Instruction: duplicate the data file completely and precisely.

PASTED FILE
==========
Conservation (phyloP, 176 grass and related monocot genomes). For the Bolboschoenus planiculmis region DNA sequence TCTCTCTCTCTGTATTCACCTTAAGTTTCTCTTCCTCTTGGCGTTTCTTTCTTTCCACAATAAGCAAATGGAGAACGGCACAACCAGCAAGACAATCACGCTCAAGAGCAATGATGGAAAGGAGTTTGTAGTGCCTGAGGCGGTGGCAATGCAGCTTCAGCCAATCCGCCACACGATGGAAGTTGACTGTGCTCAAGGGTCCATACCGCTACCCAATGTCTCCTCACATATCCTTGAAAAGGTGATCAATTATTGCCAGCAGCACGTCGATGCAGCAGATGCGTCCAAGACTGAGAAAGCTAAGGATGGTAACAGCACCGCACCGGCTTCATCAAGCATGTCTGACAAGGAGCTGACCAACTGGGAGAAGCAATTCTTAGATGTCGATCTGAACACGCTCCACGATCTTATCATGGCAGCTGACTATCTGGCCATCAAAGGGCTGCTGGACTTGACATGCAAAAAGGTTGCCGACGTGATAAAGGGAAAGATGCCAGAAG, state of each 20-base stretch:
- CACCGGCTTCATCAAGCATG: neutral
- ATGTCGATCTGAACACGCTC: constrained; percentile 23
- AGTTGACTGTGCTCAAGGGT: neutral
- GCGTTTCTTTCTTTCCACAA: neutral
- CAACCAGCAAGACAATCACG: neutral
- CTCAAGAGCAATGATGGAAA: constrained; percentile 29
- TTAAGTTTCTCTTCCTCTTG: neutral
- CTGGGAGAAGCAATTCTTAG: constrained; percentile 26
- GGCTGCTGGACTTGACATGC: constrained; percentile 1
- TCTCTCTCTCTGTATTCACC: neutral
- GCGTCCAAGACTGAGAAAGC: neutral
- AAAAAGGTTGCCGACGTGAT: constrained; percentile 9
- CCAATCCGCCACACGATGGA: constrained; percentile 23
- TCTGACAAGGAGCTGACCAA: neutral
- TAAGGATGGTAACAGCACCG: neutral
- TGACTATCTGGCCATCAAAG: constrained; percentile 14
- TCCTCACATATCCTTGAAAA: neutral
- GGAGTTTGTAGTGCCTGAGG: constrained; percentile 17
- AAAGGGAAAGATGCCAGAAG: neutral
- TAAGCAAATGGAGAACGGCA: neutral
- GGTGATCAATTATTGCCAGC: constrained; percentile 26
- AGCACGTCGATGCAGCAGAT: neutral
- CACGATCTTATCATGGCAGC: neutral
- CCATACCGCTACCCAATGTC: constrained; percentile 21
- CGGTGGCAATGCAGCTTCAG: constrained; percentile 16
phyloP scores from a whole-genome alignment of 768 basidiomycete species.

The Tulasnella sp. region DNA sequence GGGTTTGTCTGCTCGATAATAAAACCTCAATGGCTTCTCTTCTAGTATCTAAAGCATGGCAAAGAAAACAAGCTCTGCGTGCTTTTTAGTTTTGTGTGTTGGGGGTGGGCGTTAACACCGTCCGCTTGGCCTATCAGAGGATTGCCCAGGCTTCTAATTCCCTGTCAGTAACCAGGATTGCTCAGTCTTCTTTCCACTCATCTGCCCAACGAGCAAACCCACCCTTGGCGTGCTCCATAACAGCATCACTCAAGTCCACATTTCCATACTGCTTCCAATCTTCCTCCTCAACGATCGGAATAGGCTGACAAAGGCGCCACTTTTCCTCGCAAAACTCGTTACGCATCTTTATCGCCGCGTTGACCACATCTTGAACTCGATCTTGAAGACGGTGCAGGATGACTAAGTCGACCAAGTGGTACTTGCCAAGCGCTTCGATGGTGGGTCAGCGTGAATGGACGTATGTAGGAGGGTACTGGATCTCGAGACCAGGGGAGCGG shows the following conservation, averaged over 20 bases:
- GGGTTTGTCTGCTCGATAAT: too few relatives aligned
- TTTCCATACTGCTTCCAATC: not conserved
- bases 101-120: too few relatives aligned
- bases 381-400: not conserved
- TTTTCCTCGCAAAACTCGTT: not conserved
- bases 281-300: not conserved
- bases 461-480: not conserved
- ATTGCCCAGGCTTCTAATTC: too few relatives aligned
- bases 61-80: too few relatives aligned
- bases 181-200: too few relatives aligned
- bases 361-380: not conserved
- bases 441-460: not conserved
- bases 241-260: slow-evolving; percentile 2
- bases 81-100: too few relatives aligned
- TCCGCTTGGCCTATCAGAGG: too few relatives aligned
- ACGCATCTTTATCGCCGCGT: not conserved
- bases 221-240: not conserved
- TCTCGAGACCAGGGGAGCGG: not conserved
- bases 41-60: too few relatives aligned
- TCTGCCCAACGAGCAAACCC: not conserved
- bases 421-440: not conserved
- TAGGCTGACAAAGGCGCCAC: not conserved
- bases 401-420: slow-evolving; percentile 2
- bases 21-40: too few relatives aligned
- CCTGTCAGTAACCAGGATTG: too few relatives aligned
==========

Conservation (phyloP, 176 grass and related monocot genomes). For the Bolboschoenus planiculmis region DNA sequence TCTCTCTCTCTGTATTCACCTTAAGTTTCTCTTCCTCTTGGCGTTTCTTTCTTTCCACAATAAGCAAATGGAGAACGGCACAACCAGCAAGACAATCACGCTCAAGAGCAATGATGGAAAGGAGTTTGTAGTGCCTGAGGCGGTGGCAATGCAGCTTCAGCCAATCCGCCACACGATGGAAGTTGACTGTGCTCAAGGGTCCATACCGCTACCCAATGTCTCCTCACATATCCTTGAAAAGGTGATCAATTATTGCCAGCAGCACGTCGATGCAGCAGATGCGTCCAAGACTGAGAAAGCTAAGGATGGTAACAGCACCGCACCGGCTTCATCAAGCATGTCTGACAAGGAGCTGACCAACTGGGAGAAGCAATTCTTAGATGTCGATCTGAACACGCTCCACGATCTTATCATGGCAGCTGACTATCTGGCCATCAAAGGGCTGCTGGACTTGACATGCAAAAAGGTTGCCGACGTGATAAAGGGAAAGATGCCAGAAG, state of each 20-base stretch:
- CACCGGCTTCATCAAGCATG: neutral
- ATGTCGATCTGAACACGCTC: constrained; percentile 23
- AGTTGACTGTGCTCAAGGGT: neutral
- GCGTTTCTTTCTTTCCACAA: neutral
- CAACCAGCAAGACAATCACG: neutral
- CTCAAGAGCAATGATGGAAA: constrained; percentile 29
- TTAAGTTTCTCTTCCTCTTG: neutral
- CTGGGAGAAGCAATTCTTAG: constrained; percentile 26
- GGCTGCTGGACTTGACATGC: constrained; percentile 1
- TCTCTCTCTCTGTATTCACC: neutral
- GCGTCCAAGACTGAGAAAGC: neutral
- AAAAAGGTTGCCGACGTGAT: constrained; percentile 9
- CCAATCCGCCACACGATGGA: constrained; percentile 23
- TCTGACAAGGAGCTGACCAA: neutral
- TAAGGATGGTAACAGCACCG: neutral
- TGACTATCTGGCCATCAAAG: constrained; percentile 14
- TCCTCACATATCCTTGAAAA: neutral
- GGAGTTTGTAGTGCCTGAGG: constrained; percentile 17
- AAAGGGAAAGATGCCAGAAG: neutral
- TAAGCAAATGGAGAACGGCA: neutral
- GGTGATCAATTATTGCCAGC: constrained; percentile 26
- AGCACGTCGATGCAGCAGAT: neutral
- CACGATCTTATCATGGCAGC: neutral
- CCATACCGCTACCCAATGTC: constrained; percentile 21
- CGGTGGCAATGCAGCTTCAG: constrained; percentile 16
phyloP scores from a whole-genome alignment of 768 basidiomycete species.

The Tulasnella sp. region DNA sequence GGGTTTGTCTGCTCGATAATAAAACCTCAATGGCTTCTCTTCTAGTATCTAAAGCATGGCAAAGAAAACAAGCTCTGCGTGCTTTTTAGTTTTGTGTGTTGGGGGTGGGCGTTAACACCGTCCGCTTGGCCTATCAGAGGATTGCCCAGGCTTCTAATTCCCTGTCAGTAACCAGGATTGCTCAGTCTTCTTTCCACTCATCTGCCCAACGAGCAAACCCACCCTTGGCGTGCTCCATAACAGCATCACTCAAGTCCACATTTCCATACTGCTTCCAATCTTCCTCCTCAACGATCGGAATAGGCTGACAAAGGCGCCACTTTTCCTCGCAAAACTCGTTACGCATCTTTATCGCCGCGTTGACCACATCTTGAACTCGATCTTGAAGACGGTGCAGGATGACTAAGTCGACCAAGTGGTACTTGCCAAGCGCTTCGATGGTGGGTCAGCGTGAATGGACGTATGTAGGAGGGTACTGGATCTCGAGACCAGGGGAGCGG shows the following conservation, averaged over 20 bases:
- GGGTTTGTCTGCTCGATAAT: too few relatives aligned
- TTTCCATACTGCTTCCAATC: not conserved
- bases 101-120: too few relatives aligned
- bases 381-400: not conserved
- TTTTCCTCGCAAAACTCGTT: not conserved
- bases 281-300: not conserved
- bases 461-480: not conserved
- ATTGCCCAGGCTTCTAATTC: too few relatives aligned
- bases 61-80: too few relatives aligned
- bases 181-200: too few relatives aligned
- bases 361-380: not conserved
- bases 441-460: not conserved
- bases 241-260: slow-evolving; percentile 2
- bases 81-100: too few relatives aligned
- TCCGCTTGGCCTATCAGAGG: too few relatives aligned
- ACGCATCTTTATCGCCGCGT: not conserved
- bases 221-240: not conserved
- TCTCGAGACCAGGGGAGCGG: not conserved
- bases 41-60: too few relatives aligned
- TCTGCCCAACGAGCAAACCC: not conserved
- bases 421-440: not conserved
- TAGGCTGACAAAGGCGCCAC: not conserved
- bases 401-420: slow-evolving; percentile 2
- bases 21-40: too few relatives aligned
- CCTGTCAGTAACCAGGATTG: too few relatives aligned